Does Atheism Affect Business Success?

09 Apr


Again, me reading another article over at Slate prompted this question in my head: Women May Avoid Business Careers to Maintain Ethical Integrity. It was especially this paragraph that primed me to think of religion:

Jessica Kennedy of Wharton and Laura Kray of Berkeley report on three studies in a paper forthcoming in Social Psychology and Personality Science. In the first study, subjects read 14 vignettes describing ethical compromises in a business context. Values seen as sacred [my emphasis], such as honesty, loyalty, or the well-being of others, were traded off for the secular values of money or status. An executive secures a big bonus by using a cheap ingredient in a cancer drug, knowing it will kill some people. A project manager takes credit for the work of a subordinate who stayed late at the office. Subjects rated how objectionable the behavior was, and how much business sense it made. Compared with men, women found the acts more offensive, and said they made less business sense.

I thought “Why are money and status considered ‘secular’?” But then if honesty, loyalty, and well-being of others were considered “sacred” (or the counterpoint to “secular”, which would be “religious”) then that would imply that women are more religious than men. That seems to actually be the case. And then another point in favor of people lacking empathy also being successful, CEOs have a higher population of psychopaths than other professions.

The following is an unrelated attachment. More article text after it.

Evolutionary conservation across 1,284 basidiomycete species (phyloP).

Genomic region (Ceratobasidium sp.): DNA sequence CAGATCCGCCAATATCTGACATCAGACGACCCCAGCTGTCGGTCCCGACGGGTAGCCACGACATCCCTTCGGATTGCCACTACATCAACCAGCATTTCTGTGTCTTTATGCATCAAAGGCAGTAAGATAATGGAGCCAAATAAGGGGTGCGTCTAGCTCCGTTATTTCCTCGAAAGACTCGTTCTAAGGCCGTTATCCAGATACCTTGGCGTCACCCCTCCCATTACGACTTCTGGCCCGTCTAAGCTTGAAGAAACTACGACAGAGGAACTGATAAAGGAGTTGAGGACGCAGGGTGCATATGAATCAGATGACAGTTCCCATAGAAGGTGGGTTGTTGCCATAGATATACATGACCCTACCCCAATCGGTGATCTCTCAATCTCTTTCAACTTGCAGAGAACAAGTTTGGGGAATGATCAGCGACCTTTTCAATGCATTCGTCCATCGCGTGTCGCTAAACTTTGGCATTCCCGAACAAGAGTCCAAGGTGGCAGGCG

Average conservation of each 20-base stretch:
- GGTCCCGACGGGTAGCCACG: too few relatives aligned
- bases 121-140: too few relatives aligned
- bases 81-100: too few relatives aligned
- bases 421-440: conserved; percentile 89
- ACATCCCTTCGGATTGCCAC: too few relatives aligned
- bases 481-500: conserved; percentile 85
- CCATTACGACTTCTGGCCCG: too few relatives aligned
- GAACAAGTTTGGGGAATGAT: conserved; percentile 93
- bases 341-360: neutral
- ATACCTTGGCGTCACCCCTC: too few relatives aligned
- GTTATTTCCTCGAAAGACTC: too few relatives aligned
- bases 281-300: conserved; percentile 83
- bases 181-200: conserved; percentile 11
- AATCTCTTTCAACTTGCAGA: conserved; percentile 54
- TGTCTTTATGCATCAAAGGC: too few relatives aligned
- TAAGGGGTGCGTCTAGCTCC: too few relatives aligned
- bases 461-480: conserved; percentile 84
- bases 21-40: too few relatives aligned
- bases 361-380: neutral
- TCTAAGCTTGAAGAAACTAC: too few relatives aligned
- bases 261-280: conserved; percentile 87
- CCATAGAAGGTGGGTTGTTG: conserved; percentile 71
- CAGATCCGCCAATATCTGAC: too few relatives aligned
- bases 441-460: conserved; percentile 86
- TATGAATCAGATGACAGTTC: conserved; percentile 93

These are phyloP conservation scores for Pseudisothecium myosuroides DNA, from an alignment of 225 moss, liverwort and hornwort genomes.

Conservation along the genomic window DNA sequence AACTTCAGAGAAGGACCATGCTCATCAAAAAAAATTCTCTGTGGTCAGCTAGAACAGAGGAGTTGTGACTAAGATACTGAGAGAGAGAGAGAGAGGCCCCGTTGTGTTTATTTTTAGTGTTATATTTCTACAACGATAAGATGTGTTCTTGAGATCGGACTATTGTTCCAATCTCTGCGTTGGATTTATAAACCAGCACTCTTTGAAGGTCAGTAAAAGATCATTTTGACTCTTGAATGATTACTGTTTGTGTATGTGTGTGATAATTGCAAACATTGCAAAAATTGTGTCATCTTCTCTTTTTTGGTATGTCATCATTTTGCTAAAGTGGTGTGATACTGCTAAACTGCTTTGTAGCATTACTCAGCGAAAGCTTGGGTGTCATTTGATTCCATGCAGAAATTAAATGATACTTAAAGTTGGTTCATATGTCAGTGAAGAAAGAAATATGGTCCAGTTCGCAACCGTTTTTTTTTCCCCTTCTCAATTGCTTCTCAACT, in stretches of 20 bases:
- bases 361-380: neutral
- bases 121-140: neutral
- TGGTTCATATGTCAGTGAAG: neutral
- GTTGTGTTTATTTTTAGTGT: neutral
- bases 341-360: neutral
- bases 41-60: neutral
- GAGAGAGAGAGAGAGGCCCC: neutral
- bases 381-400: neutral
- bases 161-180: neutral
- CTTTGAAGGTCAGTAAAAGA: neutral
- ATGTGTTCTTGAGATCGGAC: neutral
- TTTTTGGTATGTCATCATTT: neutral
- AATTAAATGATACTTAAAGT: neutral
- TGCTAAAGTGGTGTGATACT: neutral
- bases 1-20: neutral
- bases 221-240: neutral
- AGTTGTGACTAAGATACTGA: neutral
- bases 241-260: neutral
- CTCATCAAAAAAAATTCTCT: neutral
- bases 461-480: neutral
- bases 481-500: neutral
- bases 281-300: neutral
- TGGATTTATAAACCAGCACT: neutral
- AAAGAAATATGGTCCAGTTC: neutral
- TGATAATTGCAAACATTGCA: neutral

Could it just be that men are in general are more likely to be psychopaths, thus lack empathy, thus lack hyperactive agency detection or otherwise anthropomorphize (thus empathize with) inanimate objects when lonely or feeling out of control? Or since intuition and morality are connected, and intuition and god-belief are connected, that this might means that men use intuitive judgements less than women (the more meta question being whether this is innate to women or simply a self-perpetuating cultural stereotype; I lean towards the latter)? A contrary data point, however, is the fact that professors in schools of business are usually religious.

Or maybe the answer is more biological. Men have 10 – 15 times more testosterone than women, making (or correlating with?) them more likely to seek social dominance. Maybe the women who did cross ethical norms in the study cited at Slate had higher T than other women.

Who knows. Someone would have to do an actual in depth study to connect all of these dots.

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Posted by on April 9, 2013 in cognitive science, economics/sociology, religiosity


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